However, this would be demanding, he warned, needing “ambitious national assumptions in relation to surplus renewables capacity within the grid, bioenergy availability and displacement of fossil fuels. This is on the boundaries of the application of current technologies, and would require unprecedented transformational change and extraordinary national financial investment.”

Rooney agrees with this assessment of the level of ambition needed. “The consistent theme was that, whatever lever you pull, you have to pull it pretty hard to get where you need to be.”

He gives an example of the most ambitious level of action for generating energy. If 50% of domestic properties in the region were fitted with 16m2 of solar photovoltaic (PV) systems, and a further 16.8km2 of solar PV was located on commercial roofs, ground-mounted arrays and floating arrays on reservoirs, that could account for 12% of the city region’s energy demand of six terawatt-hours a year, he says.

At the lowest level of ambition, the same strategy could be followed, but on only 25% of households, with 0.6km2 on commercial roofs. This level would generate 2% of the energy demand.

An obvious way of reducing energy demand identified by the team is decarbonising transport. Transforming 100% of cars and buses to be zero-carbon by 2035, and transforming trains by 2025, were together identified as the most ambitious trajectory for transport. At the lowest ambition level, the same target would be met by 2050.

Ultimately, the tool merely identifies options for the user – be it a city authority or a large business. The user would then have to analyse the costs and other social and environmental impacts. “SCATTER means the user can get a more tangible feel for what technology and interventions could be used, which helps with practical application,” says Rooney.

In Manchester’s case, the GMCA is putting together a Green Charter for the city region, published for consultation this summer. As well as climate change mitigation, the wide-ranging strategy will aim to improve all aspects of the built and natural environment.

Now that Manchester has piloted the tool, its developers are working on expanding its use. Anthesis is engaging a further four UK cities but sees it applying to other countries as well. It could also be used by companies, the firm believes. “It would need adaptation, but corporates are looking at the same way of evaluating how they can deliver a science-based target in practical terms,” says Rooney.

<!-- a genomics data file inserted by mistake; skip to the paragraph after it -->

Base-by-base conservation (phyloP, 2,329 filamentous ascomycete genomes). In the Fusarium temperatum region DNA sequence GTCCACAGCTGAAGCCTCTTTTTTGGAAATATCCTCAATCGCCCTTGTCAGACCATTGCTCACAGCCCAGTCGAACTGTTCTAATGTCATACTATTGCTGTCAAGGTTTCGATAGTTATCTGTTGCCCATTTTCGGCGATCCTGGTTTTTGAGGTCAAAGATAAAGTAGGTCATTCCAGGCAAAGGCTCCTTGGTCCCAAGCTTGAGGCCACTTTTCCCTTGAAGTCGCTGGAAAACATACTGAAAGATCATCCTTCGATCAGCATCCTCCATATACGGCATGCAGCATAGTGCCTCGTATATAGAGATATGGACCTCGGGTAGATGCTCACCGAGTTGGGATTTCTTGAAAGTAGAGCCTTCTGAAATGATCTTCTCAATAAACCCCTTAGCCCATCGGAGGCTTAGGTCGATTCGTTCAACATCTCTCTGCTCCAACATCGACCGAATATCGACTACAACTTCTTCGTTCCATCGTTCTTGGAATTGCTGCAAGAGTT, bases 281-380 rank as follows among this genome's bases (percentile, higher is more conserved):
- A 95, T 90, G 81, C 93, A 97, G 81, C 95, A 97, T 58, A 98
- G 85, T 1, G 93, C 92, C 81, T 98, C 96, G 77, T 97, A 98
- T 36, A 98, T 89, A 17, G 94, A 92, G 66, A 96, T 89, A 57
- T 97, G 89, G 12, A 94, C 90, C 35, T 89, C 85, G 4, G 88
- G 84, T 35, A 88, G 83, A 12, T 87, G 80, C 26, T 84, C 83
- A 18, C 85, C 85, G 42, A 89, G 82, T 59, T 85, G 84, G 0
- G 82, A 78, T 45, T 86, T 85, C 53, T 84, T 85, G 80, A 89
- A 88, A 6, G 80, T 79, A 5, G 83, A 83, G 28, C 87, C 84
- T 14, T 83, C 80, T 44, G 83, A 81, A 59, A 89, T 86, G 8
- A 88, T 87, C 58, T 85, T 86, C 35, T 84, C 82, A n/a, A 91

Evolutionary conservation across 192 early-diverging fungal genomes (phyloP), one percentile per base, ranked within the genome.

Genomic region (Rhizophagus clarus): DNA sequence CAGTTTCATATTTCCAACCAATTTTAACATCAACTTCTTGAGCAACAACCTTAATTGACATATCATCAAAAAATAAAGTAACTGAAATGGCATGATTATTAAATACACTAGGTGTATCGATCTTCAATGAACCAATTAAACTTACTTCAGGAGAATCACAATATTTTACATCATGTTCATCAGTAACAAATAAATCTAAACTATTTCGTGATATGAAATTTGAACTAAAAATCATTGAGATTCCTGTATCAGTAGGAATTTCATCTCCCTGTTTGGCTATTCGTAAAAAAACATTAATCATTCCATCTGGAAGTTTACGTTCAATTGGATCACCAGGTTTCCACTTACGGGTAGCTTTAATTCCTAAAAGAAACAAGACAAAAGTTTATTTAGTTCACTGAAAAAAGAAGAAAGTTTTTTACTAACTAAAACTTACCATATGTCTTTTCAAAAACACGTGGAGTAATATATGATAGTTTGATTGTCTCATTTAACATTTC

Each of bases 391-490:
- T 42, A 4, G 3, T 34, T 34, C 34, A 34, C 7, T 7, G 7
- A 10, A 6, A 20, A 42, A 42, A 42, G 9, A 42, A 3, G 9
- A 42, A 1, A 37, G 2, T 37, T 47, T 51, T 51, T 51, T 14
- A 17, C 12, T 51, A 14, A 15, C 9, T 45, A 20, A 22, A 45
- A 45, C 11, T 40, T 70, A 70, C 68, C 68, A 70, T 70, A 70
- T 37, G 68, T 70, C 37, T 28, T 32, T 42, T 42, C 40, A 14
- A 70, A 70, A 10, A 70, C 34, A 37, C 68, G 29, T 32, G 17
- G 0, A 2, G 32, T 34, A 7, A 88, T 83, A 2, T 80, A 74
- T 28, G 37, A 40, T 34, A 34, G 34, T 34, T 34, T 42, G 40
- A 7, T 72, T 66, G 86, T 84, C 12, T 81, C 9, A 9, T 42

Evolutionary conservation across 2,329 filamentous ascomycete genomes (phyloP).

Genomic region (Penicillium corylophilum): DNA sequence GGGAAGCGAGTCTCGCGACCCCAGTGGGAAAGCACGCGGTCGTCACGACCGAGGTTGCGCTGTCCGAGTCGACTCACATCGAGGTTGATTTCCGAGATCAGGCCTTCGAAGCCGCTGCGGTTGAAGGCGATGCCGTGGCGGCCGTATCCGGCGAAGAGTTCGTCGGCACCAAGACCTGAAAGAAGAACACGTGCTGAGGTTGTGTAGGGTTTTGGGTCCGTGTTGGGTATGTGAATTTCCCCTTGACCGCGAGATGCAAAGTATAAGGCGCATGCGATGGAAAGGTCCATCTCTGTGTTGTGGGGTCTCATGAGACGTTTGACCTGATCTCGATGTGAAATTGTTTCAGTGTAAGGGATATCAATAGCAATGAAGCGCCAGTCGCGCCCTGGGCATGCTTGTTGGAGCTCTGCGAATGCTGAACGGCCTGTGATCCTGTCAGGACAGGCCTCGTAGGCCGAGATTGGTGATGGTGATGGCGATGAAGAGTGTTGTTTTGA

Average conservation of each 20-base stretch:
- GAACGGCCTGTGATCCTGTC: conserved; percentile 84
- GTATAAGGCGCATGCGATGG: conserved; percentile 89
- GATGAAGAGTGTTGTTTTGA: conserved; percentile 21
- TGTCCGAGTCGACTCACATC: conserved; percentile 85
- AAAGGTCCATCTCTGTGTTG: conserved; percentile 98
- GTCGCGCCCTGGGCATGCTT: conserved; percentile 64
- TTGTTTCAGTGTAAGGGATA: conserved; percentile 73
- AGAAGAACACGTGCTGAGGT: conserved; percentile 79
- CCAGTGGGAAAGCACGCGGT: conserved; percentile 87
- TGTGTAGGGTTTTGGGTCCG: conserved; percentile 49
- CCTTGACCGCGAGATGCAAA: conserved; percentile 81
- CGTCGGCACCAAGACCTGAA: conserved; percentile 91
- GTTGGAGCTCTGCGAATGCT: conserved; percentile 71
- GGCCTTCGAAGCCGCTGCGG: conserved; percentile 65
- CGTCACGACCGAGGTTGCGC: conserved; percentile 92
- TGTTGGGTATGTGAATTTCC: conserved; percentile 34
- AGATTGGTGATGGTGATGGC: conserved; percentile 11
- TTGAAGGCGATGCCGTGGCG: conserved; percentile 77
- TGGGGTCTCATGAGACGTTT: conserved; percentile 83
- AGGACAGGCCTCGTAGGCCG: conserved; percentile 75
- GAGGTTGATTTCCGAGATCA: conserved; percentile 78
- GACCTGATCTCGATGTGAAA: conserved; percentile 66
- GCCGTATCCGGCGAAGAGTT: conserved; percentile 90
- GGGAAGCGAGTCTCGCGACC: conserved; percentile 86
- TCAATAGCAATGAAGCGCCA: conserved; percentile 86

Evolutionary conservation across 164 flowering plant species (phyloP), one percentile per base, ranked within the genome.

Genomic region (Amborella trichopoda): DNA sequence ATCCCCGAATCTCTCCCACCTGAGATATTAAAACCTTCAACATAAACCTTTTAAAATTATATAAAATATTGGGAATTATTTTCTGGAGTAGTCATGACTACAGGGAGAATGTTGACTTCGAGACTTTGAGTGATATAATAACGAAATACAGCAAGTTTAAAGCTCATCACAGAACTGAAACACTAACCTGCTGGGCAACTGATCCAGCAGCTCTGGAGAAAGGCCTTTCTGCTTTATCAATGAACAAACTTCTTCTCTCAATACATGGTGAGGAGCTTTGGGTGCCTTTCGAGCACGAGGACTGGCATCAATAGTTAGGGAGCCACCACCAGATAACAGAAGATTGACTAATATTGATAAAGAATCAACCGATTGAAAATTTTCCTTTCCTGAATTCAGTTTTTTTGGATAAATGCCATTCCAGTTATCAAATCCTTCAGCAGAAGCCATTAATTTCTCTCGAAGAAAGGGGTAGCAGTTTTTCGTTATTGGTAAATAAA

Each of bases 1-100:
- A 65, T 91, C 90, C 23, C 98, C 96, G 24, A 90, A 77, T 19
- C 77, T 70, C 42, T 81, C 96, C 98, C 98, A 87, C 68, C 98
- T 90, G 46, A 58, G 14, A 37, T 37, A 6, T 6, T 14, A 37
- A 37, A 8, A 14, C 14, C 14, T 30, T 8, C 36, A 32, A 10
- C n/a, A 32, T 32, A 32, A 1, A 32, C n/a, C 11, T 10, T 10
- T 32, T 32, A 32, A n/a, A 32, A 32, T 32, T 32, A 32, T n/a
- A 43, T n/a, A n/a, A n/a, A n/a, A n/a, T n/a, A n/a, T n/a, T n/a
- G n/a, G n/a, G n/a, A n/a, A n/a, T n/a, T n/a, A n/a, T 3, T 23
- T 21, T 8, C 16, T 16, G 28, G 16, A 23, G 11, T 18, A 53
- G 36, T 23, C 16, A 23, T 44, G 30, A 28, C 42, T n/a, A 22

For example, businesses could use SCATTER to implement the recommendations of the Task Force on Climate-related Financial Disclosures (TCFD), which says they should test their exposure to climate risk to give investors better information.

All in all, SCATTER looks likely to have a promising future in supporting environmental transition. “We’re very excited about what this can enable, and what kind of change it can drive,” Rooney says.

Going beyond carbon: plans into action

  • Improved environments for walking and cycling: Greater Manchester appointed former champion cyclist Chris Boardman as walking and cycling commissioner last summer. Up to £50m a year is being provided for three years from 2019/20 to implement Boardman’s recommendations
  • All new homes to be zero-carbon: the date will be decided through consultation
  • Invest in energy generation and storage: a company has been created to do this and generate revenue to invest in other environmental improvements
  • More green infrastructure, including parks, green roofs and sustainable urban drainage: Manchester is one of four areas piloting ideas to boost natural capital for the Department for Environment, Food and Rural Affairs.

Catherine Early is a freelance journalist